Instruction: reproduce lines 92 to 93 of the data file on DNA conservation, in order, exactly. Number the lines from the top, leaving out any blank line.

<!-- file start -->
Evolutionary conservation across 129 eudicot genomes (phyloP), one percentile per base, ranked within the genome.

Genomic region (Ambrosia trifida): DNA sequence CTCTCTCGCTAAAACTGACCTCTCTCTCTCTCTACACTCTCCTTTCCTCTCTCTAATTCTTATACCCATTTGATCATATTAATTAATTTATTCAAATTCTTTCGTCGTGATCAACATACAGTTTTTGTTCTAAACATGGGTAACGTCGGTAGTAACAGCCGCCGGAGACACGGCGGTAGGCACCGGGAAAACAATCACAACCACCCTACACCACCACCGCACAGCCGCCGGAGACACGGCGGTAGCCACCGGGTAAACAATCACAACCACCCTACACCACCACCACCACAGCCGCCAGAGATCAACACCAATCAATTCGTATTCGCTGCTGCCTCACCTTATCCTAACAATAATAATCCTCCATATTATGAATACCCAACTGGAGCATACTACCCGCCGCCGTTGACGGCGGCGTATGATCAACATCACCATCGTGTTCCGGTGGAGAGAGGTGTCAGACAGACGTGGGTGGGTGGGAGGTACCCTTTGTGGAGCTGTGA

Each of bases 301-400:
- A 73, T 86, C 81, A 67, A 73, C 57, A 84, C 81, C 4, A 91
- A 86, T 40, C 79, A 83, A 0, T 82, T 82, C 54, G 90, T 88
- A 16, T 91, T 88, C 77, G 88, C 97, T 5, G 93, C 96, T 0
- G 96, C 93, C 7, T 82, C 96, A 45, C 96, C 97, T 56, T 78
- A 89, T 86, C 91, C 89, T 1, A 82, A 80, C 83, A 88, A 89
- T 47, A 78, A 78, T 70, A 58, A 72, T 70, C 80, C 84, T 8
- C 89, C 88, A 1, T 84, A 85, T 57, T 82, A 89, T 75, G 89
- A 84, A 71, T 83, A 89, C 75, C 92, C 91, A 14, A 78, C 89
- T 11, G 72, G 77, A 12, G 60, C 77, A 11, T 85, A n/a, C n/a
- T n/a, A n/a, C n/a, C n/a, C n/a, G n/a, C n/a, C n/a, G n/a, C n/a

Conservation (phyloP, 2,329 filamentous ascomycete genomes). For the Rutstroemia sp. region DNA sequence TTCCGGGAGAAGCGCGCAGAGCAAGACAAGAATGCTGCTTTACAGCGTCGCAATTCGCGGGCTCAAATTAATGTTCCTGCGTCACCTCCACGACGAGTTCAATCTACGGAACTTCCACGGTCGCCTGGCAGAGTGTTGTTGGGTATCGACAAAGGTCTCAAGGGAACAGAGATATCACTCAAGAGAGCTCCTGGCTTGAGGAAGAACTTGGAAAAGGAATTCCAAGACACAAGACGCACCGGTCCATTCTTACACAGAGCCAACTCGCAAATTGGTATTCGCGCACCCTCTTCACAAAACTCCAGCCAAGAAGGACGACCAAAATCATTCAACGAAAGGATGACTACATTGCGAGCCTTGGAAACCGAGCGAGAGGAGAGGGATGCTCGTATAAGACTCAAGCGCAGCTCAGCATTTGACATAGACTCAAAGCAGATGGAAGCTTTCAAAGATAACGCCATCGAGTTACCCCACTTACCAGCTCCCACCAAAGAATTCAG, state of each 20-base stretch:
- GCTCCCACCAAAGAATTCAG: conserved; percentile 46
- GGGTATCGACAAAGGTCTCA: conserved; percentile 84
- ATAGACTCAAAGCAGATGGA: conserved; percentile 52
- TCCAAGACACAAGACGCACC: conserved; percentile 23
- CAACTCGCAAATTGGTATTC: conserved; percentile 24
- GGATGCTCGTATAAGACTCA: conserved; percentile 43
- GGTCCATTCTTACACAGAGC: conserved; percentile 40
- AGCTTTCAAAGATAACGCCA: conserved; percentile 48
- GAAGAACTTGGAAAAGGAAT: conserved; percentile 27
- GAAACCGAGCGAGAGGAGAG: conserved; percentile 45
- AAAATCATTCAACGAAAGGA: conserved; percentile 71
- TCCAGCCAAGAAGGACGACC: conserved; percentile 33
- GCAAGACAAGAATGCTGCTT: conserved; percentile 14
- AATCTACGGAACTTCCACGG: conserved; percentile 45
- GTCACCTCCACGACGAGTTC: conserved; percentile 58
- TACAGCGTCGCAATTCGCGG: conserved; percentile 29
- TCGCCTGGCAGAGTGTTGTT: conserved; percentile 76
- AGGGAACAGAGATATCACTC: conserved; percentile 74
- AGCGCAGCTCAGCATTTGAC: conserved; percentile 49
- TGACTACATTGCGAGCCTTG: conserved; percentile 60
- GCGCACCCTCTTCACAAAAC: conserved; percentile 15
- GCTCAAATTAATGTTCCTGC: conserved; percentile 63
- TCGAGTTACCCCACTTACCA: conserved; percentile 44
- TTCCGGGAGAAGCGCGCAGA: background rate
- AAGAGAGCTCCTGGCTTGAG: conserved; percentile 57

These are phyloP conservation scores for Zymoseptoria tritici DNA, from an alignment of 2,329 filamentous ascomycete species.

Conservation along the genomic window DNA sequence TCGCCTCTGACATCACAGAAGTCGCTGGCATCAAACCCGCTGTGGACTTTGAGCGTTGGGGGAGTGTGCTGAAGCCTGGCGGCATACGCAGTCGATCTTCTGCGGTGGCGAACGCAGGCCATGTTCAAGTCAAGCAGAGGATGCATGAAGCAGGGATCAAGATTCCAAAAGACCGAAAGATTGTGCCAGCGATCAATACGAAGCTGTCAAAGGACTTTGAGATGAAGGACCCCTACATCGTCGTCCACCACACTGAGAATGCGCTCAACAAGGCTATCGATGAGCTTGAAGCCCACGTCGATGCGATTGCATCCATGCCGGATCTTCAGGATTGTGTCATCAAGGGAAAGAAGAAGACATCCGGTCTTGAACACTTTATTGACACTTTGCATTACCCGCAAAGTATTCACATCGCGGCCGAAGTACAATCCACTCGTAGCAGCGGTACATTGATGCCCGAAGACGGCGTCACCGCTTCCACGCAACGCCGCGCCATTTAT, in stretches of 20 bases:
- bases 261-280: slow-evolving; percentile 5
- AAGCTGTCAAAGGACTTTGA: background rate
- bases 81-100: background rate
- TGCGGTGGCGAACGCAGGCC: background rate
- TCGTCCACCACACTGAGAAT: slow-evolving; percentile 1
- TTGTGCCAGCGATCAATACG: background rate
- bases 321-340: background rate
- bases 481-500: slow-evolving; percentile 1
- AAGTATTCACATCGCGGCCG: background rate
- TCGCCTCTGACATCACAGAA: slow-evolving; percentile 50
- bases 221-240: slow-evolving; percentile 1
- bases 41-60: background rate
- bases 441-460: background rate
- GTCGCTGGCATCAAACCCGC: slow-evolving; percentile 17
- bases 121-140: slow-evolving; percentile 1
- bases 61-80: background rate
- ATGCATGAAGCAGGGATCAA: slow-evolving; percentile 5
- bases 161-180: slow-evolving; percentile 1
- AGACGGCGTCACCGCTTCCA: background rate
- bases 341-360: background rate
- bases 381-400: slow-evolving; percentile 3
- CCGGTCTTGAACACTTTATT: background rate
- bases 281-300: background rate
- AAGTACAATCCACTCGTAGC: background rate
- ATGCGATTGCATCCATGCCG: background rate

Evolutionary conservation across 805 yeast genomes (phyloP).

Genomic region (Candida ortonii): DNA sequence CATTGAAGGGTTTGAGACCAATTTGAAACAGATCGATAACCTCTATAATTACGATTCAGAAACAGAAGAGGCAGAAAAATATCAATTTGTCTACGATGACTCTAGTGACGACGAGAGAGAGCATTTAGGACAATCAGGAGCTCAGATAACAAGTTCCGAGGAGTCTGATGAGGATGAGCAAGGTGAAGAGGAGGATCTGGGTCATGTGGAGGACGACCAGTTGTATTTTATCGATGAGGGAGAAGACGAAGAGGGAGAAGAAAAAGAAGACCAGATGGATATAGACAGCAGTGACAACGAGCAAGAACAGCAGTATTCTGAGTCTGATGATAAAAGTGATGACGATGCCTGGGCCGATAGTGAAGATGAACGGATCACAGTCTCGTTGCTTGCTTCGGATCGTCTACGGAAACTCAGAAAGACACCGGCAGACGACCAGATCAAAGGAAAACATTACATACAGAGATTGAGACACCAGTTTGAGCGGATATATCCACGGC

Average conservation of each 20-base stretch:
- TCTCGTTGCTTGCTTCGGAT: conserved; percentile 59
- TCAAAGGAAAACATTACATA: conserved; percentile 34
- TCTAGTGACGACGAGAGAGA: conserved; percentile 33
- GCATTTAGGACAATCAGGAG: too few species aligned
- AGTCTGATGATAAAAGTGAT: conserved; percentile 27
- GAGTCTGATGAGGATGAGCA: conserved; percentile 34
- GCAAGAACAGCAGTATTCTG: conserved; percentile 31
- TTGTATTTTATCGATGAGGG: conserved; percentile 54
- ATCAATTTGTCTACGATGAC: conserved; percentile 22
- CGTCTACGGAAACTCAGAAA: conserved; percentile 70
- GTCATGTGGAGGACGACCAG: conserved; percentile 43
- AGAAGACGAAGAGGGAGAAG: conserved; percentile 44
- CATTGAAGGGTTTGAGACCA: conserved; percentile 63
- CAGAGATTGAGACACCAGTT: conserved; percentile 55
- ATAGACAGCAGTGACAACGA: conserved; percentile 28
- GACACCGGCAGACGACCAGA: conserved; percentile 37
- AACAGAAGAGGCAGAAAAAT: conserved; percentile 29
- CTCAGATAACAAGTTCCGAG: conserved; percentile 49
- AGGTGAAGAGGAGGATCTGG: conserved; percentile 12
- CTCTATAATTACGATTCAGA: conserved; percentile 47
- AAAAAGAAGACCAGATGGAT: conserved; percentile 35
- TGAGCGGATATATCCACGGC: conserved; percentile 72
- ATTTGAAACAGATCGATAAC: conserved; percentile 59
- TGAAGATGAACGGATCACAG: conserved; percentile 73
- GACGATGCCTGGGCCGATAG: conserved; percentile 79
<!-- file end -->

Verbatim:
- ATTTGAAACAGATCGATAAC: conserved; percentile 59
- TGAAGATGAACGGATCACAG: conserved; percentile 73